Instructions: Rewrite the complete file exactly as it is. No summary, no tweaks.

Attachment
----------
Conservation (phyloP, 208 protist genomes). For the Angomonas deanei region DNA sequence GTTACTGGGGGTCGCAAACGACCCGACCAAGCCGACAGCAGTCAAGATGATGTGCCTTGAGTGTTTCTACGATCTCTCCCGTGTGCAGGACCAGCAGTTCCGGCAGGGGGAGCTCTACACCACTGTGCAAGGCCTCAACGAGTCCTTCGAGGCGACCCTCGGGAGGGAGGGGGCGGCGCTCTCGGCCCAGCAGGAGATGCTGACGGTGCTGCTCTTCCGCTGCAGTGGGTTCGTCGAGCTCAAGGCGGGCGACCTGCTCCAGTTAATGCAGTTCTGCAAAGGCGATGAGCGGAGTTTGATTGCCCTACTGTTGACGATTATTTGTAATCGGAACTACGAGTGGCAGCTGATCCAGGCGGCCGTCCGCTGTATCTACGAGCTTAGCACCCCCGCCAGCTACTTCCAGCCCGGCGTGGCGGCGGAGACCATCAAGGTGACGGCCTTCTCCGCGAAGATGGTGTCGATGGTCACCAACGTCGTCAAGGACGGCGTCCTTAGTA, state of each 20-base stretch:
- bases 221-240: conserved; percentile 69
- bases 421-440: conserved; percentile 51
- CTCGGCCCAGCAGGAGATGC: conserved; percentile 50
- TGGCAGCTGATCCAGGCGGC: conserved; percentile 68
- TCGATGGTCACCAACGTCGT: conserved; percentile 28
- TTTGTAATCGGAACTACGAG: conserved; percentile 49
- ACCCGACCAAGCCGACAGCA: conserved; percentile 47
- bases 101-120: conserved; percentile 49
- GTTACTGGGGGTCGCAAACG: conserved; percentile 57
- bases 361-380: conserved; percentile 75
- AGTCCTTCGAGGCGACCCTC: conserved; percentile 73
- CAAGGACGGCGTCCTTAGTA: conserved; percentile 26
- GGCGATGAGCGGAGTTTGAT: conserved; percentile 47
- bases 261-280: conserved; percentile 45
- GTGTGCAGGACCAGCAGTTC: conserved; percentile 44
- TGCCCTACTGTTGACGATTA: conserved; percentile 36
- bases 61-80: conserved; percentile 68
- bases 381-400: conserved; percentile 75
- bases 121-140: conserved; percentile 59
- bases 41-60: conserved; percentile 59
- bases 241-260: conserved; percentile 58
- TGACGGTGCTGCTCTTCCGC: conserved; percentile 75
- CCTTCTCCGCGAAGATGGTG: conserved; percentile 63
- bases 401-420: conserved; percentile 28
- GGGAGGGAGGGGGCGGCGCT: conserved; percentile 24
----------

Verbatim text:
Conservation (phyloP, 208 protist genomes). For the Angomonas deanei region DNA sequence GTTACTGGGGGTCGCAAACGACCCGACCAAGCCGACAGCAGTCAAGATGATGTGCCTTGAGTGTTTCTACGATCTCTCCCGTGTGCAGGACCAGCAGTTCCGGCAGGGGGAGCTCTACACCACTGTGCAAGGCCTCAACGAGTCCTTCGAGGCGACCCTCGGGAGGGAGGGGGCGGCGCTCTCGGCCCAGCAGGAGATGCTGACGGTGCTGCTCTTCCGCTGCAGTGGGTTCGTCGAGCTCAAGGCGGGCGACCTGCTCCAGTTAATGCAGTTCTGCAAAGGCGATGAGCGGAGTTTGATTGCCCTACTGTTGACGATTATTTGTAATCGGAACTACGAGTGGCAGCTGATCCAGGCGGCCGTCCGCTGTATCTACGAGCTTAGCACCCCCGCCAGCTACTTCCAGCCCGGCGTGGCGGCGGAGACCATCAAGGTGACGGCCTTCTCCGCGAAGATGGTGTCGATGGTCACCAACGTCGTCAAGGACGGCGTCCTTAGTA, state of each 20-base stretch:
- bases 221-240: conserved; percentile 69
- bases 421-440: conserved; percentile 51
- CTCGGCCCAGCAGGAGATGC: conserved; percentile 50
- TGGCAGCTGATCCAGGCGGC: conserved; percentile 68
- TCGATGGTCACCAACGTCGT: conserved; percentile 28
- TTTGTAATCGGAACTACGAG: conserved; percentile 49
- ACCCGACCAAGCCGACAGCA: conserved; percentile 47
- bases 101-120: conserved; percentile 49
- GTTACTGGGGGTCGCAAACG: conserved; percentile 57
- bases 361-380: conserved; percentile 75
- AGTCCTTCGAGGCGACCCTC: conserved; percentile 73
- CAAGGACGGCGTCCTTAGTA: conserved; percentile 26
- GGCGATGAGCGGAGTTTGAT: conserved; percentile 47
- bases 261-280: conserved; percentile 45
- GTGTGCAGGACCAGCAGTTC: conserved; percentile 44
- TGCCCTACTGTTGACGATTA: conserved; percentile 36
- bases 61-80: conserved; percentile 68
- bases 381-400: conserved; percentile 75
- bases 121-140: conserved; percentile 59
- bases 41-60: conserved; percentile 59
- bases 241-260: conserved; percentile 58
- TGACGGTGCTGCTCTTCCGC: conserved; percentile 75
- CCTTCTCCGCGAAGATGGTG: conserved; percentile 63
- bases 401-420: conserved; percentile 28
- GGGAGGGAGGGGGCGGCGCT: conserved; percentile 24